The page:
Healthy cartilage has a smooth, billiard ball-like surface. As degenerative arthritis progresses, turning that smooth surface into a cracking surface, some of the cracks break off and float unattached in the joint. Those fragments are called loose bodies; they can become an annoyance that leads to trouble.
Loose bodies can cause a "catching" in the joint. They can also scratch and damage the smooth areas of the joint. Some doctors like to remove them as soon as they are identified or before they ruin what might otherwise still be a fairly good hip joint.
Before arthroscopy, people had to live with those loose bodies in their hip joints until the pain or limitation became so severe that removal with invasive procedure became the only option.
If your hip pops or locks (freezes in position) you may have a torn labrum. The labrum is a rim of fibrocartilage that runs completely around the acetabulum (the socket side of the hip joint), effectively deepening the socket and increasing the capture of the socket onto the ball. Some specialists believe this may be one of the causes for arthritic deterioration of the hip.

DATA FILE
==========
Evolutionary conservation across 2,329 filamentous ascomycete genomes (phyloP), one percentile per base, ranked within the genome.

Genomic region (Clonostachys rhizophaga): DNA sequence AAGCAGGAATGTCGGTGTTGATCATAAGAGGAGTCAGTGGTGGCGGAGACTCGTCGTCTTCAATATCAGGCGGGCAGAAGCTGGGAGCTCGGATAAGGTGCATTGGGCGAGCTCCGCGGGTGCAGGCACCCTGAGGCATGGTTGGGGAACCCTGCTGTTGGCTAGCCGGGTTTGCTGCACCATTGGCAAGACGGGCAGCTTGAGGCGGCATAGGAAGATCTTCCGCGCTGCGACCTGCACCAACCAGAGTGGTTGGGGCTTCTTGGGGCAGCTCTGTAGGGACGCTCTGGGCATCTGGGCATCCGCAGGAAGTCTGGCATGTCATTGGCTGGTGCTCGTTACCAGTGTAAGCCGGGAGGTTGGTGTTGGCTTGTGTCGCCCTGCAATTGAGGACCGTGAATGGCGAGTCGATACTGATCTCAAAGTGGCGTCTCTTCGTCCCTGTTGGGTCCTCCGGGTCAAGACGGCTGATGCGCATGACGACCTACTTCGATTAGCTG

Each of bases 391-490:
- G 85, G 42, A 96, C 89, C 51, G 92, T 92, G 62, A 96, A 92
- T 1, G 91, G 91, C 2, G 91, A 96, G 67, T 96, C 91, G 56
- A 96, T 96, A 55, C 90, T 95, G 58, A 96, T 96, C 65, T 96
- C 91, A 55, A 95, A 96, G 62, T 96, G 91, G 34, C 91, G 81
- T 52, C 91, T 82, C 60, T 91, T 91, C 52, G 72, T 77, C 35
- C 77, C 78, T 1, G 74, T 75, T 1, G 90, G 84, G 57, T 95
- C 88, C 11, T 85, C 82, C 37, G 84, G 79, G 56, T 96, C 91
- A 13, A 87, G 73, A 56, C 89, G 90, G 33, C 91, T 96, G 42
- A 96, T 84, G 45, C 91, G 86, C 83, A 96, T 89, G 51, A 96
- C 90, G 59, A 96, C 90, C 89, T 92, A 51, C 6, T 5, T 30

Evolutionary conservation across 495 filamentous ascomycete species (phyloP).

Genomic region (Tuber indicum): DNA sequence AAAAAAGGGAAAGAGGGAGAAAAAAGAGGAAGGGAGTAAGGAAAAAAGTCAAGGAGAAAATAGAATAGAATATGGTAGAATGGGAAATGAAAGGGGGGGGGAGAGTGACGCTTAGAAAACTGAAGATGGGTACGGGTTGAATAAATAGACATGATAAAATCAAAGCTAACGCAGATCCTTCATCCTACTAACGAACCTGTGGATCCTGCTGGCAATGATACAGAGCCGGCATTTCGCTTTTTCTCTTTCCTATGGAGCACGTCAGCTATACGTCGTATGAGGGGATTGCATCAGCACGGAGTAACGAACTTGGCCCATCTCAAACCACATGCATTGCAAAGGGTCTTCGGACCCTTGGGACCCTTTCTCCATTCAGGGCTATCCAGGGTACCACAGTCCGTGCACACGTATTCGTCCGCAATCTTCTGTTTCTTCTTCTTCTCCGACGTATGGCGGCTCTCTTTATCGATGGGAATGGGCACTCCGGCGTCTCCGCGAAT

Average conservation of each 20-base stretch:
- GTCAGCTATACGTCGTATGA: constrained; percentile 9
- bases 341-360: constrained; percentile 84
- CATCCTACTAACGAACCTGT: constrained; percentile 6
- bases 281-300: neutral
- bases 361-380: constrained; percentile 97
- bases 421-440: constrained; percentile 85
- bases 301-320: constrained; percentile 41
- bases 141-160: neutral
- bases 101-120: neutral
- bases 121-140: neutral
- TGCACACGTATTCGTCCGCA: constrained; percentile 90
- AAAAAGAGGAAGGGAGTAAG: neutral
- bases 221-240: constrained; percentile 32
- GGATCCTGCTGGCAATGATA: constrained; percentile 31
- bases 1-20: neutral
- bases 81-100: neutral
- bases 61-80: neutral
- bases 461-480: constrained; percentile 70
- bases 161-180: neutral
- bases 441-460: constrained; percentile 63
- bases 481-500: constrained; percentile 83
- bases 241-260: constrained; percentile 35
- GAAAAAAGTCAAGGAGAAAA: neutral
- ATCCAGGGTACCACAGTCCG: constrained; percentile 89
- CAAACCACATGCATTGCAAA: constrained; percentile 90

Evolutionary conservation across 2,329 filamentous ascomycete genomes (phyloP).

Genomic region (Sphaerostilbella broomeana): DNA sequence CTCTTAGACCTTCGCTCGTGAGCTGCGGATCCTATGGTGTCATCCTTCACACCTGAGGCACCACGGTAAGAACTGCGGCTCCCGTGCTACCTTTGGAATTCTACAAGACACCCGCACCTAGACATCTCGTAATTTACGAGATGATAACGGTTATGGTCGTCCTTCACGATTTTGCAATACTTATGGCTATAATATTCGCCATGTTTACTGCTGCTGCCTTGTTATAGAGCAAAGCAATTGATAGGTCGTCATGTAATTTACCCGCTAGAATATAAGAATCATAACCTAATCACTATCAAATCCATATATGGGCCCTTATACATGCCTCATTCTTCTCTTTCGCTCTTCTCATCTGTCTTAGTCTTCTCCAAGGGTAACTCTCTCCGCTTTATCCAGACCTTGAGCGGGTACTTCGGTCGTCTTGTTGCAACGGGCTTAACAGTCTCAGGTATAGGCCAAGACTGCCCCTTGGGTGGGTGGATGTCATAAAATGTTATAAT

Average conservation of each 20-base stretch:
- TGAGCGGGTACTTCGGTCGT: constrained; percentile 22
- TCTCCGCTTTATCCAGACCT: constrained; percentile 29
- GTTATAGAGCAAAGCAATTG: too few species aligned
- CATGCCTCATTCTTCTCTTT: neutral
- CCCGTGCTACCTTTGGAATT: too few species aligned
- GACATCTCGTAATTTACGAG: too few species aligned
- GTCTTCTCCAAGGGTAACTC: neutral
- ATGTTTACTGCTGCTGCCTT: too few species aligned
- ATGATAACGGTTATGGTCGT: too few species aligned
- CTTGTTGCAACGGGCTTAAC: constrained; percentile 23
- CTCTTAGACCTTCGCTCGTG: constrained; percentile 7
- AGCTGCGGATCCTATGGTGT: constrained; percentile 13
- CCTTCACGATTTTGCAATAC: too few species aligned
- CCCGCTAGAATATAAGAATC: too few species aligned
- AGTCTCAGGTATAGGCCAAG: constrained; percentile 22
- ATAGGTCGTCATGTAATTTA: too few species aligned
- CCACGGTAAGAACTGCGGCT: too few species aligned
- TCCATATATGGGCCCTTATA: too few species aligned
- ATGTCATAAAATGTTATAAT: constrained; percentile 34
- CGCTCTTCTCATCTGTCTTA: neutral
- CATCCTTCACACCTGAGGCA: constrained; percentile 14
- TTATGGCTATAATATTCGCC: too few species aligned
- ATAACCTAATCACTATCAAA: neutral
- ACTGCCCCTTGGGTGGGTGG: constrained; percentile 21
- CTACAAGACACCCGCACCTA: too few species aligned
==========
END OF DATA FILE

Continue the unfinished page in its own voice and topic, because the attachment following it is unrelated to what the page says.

When a labrum tears and flips into the joint, it starts to scratch the surface. But with arthroscopic surgery, the physician can sometimes trim the labrum before it scratches a hole through the surface of the cartilage, stopping the hip's deterioration before it begins, and maybe even avoiding a hip replacement.
When the synovial lining of the hip joint is so inflamed it causes disabling pain, it may have to be removed, called a synovectomy. A complete synovectomy isn't possible through an arthroscope, but when the accessible portions of the synovium are removed, patients may feel significant improvement.